I can still remember the moment. it was 2012 and I was working in San Francisco’s well heeled Fillmore neighborhood. While waiting in line at Starbucks, I noticed the women in front of me sporting Lululemon yoga pants and a fur jacket. I realized this wasn’t a post workout coffee, nor was she throwing something on to run out for a quick minute; she was dressed with purpose.
Now it’s 2017. The Athleisure category shows no signs of slowing down, and apparel brands and retailers alike are finding out how to capitalize on this trend. This new category exists in many spaces but at its core is built around a foundation of yoga apparel. How brands choose to build on the yoga momentum is fascinating. As customers preference has shifted and formality has become more lax, we're getting a glimpse at how brands build stories and followings for the new normal.
For how much we all mix and match athletic with dress apparel, clothing brands and retailers are still figuring out how to communicate this blended point of view without dumbing down their product story. Lululemon probably won’t say “great for going to work and sitting around the house”. These brands are more likely to stick to their aspirational messaging around outdoors and fitness and maybe have a wink and a nod in the lifestyle imagery showing someone going out to brunch with the caption “urban exploration”.
New brands getting into the space are best positioned to hone their brand story to the the current trends. As newcomers, they can adapt to the trends without the risk of alienating an existing customer base. Some of the most focused storytelling has come from Outdoor Voices. The four-year old brand has struck balanced tone between fitness and fashion. The cuts look good and they seem on or ahead of trends with their complex patterns and color blocking.
Wer have also seen large athletic brands like Nike, Addidas and Under Amour bring a lot of new ideas to this space, creating garments that test consumer's openness to a continuing blurring of the fashion/performance space. Adidas' partnership with designer Stella McCartney shows the brands hard push to establish it's self in the main stream apparel space.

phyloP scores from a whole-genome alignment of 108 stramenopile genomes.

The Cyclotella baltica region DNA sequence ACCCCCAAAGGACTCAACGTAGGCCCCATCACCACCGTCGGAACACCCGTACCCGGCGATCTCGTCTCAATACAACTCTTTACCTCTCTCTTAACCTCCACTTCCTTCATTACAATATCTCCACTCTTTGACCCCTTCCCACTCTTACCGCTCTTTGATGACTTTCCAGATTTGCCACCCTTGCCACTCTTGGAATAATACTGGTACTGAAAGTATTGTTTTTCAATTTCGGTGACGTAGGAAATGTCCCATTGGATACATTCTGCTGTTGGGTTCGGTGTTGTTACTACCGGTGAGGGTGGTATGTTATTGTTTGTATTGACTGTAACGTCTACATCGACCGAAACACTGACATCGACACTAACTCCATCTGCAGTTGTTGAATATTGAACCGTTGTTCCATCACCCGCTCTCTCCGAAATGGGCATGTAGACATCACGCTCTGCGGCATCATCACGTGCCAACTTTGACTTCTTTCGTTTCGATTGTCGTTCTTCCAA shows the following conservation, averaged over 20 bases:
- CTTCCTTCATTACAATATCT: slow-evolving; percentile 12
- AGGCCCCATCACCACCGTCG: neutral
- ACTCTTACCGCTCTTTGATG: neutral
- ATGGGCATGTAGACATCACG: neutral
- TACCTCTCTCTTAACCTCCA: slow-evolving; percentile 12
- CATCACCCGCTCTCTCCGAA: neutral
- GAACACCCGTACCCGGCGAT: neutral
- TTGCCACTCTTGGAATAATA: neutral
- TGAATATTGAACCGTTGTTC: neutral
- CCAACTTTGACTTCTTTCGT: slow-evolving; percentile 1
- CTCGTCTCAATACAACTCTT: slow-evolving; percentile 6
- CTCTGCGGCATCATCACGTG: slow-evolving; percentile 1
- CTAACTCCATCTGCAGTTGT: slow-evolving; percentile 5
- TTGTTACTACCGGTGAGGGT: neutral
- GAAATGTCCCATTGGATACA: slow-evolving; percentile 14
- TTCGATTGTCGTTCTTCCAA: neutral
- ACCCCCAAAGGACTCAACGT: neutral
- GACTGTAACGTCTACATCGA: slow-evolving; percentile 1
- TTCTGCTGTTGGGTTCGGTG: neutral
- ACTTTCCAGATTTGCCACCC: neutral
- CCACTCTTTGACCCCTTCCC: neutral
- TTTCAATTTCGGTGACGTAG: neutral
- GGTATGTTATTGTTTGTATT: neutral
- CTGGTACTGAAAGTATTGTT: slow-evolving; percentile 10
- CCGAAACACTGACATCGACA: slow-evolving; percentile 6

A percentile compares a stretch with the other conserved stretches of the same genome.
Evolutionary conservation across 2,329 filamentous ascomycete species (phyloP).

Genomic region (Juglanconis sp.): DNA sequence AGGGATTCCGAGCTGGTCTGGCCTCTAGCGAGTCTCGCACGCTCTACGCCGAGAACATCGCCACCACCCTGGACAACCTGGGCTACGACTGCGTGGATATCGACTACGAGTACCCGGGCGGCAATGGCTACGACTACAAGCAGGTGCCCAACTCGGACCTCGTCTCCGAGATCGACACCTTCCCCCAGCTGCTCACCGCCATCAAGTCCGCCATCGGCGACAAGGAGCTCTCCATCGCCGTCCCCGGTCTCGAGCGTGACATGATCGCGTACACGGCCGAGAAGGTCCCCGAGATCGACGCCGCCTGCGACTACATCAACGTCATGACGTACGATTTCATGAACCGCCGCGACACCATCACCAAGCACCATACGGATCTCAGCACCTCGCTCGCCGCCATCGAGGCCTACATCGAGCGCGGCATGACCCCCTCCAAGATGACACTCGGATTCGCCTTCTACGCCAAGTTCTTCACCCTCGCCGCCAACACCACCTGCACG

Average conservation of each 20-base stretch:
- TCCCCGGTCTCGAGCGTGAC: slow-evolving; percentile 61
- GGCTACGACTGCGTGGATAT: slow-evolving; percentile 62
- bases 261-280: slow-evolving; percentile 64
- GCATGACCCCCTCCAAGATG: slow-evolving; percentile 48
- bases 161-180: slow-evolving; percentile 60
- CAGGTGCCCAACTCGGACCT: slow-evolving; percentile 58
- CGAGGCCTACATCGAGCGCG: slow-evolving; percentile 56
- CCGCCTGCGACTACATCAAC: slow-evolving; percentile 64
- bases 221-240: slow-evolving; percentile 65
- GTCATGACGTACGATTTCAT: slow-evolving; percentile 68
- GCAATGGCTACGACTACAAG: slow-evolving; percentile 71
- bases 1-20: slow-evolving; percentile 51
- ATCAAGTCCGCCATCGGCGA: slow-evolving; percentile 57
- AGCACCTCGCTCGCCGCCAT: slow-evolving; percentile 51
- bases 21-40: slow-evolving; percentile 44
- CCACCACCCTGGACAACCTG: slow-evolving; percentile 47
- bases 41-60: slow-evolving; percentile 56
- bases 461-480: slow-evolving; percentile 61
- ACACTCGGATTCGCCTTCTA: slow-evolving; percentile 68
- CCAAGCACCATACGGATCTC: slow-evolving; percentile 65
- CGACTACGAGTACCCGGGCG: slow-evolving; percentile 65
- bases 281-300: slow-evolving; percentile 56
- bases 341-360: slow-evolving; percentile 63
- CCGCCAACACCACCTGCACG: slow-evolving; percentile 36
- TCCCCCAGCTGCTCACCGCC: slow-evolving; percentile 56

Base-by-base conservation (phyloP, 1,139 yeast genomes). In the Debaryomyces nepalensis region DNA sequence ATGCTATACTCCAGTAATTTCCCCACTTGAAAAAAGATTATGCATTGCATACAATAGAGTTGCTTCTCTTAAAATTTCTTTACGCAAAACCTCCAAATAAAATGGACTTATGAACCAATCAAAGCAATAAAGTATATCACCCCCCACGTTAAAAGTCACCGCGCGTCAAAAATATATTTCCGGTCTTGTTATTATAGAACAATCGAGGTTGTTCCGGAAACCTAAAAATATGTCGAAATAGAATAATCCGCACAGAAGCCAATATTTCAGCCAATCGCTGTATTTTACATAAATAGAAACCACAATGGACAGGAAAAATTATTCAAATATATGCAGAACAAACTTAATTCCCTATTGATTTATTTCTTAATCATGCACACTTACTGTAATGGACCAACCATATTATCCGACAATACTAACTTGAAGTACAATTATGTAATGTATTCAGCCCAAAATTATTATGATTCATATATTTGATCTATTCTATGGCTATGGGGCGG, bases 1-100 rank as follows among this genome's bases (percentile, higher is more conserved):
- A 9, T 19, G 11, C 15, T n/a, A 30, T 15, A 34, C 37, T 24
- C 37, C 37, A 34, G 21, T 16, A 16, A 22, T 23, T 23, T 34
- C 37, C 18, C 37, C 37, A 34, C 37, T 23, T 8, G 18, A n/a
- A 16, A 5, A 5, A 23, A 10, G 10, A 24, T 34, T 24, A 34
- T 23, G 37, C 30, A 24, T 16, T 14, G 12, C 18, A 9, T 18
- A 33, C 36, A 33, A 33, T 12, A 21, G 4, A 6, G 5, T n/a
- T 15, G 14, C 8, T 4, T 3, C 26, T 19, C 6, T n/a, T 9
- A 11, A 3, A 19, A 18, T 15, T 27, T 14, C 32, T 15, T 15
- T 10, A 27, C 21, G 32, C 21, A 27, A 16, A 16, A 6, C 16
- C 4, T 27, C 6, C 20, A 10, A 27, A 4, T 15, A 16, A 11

Established outdoor brands seem poised to capitalize on this new category but have been slower to react. There seems to be some reluctance to broaden their outdoor story to encompass the everyday. For some of the larger outdoor brands, it seems like a missed opportunity to bolster their apparel categories. I understand the reticence many of these brands may have to watering down their massage of outdoor escapism, but this could still be an opportunity for a sub-brand that can take ownership of this space.
Now the tricky part. Where is athleisure headed?
While I can only imagine what trend forecast services like WGSN would say, I offer three ideas:
A. Athleisure Dissolves
There is a risk that as the movement grows, aethletic-inspired aparell will lose its identity and soak into the ever more casual attire. We may already be seeing this with Betabrand's Dress Pant-Yoga Pant. A style that takes the comfort of athletic fabrics but ditches the look.
B. Athleisure Matures
Athleisure’s DNA is in technical performance mixed with comfort. This trend might continue to evolve beyond the basic yoga-centric pieces and mature as a category for technical dress that is more about ergonomic cuts and breathable textiles that continue to bridge our workout/home lives.
C. Athleisure's Becomes simplified and iconic
After starting to watch the Netflix series 3%, I’m inspired by the the mix of simple cuts and and what look like synthetic meshes. After a movement of increasingly complex “engineered” patterns, we may see a return to simple, basic shapes that allow new textile technologies and color/pattern to shine.